- Review Price: £65.00
We were suitably impressed when ATI released its last range of high-end graphics cards. The HD 4870, HD 4850, and HD 4870X2 all produced impressive performance and most importantly delivered it at a decent price. However, relative prices are one thing but if you simply can’t afford or can’t justify spending more than £50 just to play the latest 3D games then you’ll be wanting something a little cheaper. Something like this ATI HD 4670, in fact.
It’s based on the same basic design features of the Graphics Processing Unit (GPU) chip that lies at the heart of the 48×0 series of cards but, as you would expect considering its price, there’s just less of all the processing bits inside. So, rather than 800 stream processors, the HD 4670 features just 320 and instead of 16 ROPs it has only 8. It also uses the more conventional GDDR3 memory found on the HD4850, rather than the super-fast GDDR5 memory used on the HD 4870, and the GPU talks to this memory over a 256-bit interface. Core clock speeds and memory speeds also differ though these aspects will vary depending on the exact configuration the card manufacturer’s release – expect there to be plenty of exotic overclocked versions.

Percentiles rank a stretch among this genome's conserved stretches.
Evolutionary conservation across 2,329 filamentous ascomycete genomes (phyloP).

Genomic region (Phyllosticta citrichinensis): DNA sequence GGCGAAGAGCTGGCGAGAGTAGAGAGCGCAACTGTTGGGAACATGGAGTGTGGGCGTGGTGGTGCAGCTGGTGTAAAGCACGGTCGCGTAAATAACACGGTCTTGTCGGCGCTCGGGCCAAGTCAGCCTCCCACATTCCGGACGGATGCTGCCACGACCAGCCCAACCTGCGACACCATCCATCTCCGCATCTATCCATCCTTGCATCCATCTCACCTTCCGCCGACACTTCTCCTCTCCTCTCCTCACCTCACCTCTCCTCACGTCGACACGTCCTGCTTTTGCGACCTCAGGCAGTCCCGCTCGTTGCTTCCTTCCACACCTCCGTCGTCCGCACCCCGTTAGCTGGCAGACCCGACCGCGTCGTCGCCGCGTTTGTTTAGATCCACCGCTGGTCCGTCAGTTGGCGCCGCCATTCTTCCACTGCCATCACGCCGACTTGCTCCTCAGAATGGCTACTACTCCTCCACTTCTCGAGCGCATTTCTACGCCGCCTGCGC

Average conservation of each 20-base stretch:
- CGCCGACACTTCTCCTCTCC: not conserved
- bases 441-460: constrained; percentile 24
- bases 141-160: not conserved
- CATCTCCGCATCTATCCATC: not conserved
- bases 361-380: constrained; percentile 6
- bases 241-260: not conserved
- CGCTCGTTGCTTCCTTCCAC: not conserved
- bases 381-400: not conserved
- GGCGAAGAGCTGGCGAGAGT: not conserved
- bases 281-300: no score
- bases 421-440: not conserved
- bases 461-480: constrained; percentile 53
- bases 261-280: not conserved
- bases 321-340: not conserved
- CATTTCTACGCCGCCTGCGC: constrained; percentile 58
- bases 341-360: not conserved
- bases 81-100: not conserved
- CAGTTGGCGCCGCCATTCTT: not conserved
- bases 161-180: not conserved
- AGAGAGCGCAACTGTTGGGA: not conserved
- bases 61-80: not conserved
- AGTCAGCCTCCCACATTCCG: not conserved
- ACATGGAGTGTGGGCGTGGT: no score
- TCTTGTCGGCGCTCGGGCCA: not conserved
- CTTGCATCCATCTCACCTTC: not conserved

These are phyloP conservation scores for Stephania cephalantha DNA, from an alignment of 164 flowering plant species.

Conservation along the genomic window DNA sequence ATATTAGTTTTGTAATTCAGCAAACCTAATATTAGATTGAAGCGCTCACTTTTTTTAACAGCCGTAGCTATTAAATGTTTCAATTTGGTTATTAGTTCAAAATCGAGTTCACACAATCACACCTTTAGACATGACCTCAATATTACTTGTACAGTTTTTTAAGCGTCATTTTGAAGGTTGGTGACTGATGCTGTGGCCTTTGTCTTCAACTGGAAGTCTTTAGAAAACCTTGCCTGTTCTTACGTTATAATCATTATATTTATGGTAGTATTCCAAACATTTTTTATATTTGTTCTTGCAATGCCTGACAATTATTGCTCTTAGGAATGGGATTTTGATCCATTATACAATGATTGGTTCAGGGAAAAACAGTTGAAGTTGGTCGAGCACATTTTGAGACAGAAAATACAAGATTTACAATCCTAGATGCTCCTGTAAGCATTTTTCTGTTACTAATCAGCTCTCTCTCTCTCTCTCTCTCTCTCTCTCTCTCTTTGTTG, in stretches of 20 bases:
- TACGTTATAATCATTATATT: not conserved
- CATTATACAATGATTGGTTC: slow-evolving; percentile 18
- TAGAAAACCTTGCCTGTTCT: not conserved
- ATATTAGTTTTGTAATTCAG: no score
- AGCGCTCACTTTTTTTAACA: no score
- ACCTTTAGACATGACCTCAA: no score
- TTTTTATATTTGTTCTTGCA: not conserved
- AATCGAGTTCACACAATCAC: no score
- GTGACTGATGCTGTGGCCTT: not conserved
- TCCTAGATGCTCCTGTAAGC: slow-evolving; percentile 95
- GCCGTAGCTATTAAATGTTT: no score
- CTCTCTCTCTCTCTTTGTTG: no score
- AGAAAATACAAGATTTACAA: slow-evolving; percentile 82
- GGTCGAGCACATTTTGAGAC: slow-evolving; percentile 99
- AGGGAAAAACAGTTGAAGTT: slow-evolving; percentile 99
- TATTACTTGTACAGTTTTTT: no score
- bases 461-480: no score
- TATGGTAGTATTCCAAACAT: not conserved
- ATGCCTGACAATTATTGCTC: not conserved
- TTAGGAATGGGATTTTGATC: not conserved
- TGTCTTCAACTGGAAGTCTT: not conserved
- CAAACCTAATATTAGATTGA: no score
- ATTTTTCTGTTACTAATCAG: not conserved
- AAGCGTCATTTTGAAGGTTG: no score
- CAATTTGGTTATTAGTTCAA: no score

As well as the HD 4670, there is the HD 4650, which uses the same smaller GPU but along with lower core clock speeds, the memory type has changed to DDR2 and the interface has been reduced in width to ”just” 128-bit.
In terms of features there’s little to distinguish the HD 4670 from its more powerful brothers. As well as the 3D graphics processing elements, you get ATI’s Universal Video Decoder (UVD) and Avivo video that accelerate and improve the quality of video playback. There’s also support for the latest edge-detection anti-aliasing mode, which offers by far the best image quality we’ve seen on any graphics card.
If you’re looking to spread the cost of your graphics upgrade, you can buy one of these cards now then in a few months time you can buy another one and take advantage of CrossfireX to use the power of both cards together – assuming you have a CrossfireX or SLI capable motherboard, of course.
We’re always a little sceptical of these dual/multi card configurations, due to their potential problems with compatibility and stability, and if you had a choice of getting two cards or a single one for the same price we’d always recommend going for the latter. However, in such a price-sensitive market this route makes sense. I’d certainly rather buy one card now and have some gaming ability in time for Christmas, then save for a few more months and improve performance further, rather than save the entire time.